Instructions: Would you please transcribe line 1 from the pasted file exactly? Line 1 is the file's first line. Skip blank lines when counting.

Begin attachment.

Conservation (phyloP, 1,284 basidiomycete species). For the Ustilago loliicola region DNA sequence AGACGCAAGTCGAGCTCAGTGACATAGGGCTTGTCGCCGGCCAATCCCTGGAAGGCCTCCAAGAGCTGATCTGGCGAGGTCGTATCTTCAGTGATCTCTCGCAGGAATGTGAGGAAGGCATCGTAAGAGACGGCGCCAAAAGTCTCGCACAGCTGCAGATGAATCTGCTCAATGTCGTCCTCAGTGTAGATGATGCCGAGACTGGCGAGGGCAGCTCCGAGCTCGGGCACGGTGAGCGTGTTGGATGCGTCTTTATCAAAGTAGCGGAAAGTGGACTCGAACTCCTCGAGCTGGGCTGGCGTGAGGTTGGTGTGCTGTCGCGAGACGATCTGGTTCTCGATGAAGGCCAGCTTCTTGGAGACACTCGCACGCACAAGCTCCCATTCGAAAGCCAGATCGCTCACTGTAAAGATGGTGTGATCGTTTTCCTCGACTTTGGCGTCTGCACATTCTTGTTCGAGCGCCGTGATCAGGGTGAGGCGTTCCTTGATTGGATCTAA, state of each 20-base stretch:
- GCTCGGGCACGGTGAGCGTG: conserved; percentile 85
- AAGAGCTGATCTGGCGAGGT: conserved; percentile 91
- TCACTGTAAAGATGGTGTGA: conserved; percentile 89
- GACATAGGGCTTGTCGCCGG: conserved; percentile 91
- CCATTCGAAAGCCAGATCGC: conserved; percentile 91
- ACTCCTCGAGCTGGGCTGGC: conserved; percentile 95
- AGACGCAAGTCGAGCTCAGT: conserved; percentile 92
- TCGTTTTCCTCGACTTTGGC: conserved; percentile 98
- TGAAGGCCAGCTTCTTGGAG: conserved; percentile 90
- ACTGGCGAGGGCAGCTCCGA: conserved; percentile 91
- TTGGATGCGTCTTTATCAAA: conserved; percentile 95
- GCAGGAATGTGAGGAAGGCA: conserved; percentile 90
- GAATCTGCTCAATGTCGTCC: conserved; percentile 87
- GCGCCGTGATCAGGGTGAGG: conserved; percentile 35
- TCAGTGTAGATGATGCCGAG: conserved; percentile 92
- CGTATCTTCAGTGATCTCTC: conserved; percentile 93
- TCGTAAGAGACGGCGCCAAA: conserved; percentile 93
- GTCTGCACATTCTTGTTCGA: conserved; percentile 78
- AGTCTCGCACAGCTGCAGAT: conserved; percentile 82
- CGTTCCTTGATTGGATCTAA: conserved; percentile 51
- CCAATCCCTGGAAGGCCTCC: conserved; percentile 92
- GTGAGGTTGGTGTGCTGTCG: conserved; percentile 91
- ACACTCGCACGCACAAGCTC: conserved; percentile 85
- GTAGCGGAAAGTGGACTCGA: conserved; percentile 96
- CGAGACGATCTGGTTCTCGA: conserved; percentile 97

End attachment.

Conservation (phyloP, 1,284 basidiomycete species). For the Ustilago loliicola region DNA sequence AGACGCAAGTCGAGCTCAGTGACATAGGGCTTGTCGCCGGCCAATCCCTGGAAGGCCTCCAAGAGCTGATCTGGCGAGGTCGTATCTTCAGTGATCTCTCGCAGGAATGTGAGGAAGGCATCGTAAGAGACGGCGCCAAAAGTCTCGCACAGCTGCAGATGAATCTGCTCAATGTCGTCCTCAGTGTAGATGATGCCGAGACTGGCGAGGGCAGCTCCGAGCTCGGGCACGGTGAGCGTGTTGGATGCGTCTTTATCAAAGTAGCGGAAAGTGGACTCGAACTCCTCGAGCTGGGCTGGCGTGAGGTTGGTGTGCTGTCGCGAGACGATCTGGTTCTCGATGAAGGCCAGCTTCTTGGAGACACTCGCACGCACAAGCTCCCATTCGAAAGCCAGATCGCTCACTGTAAAGATGGTGTGATCGTTTTCCTCGACTTTGGCGTCTGCACATTCTTGTTCGAGCGCCGTGATCAGGGTGAGGCGTTCCTTGATTGGATCTAA, state of each 20-base stretch: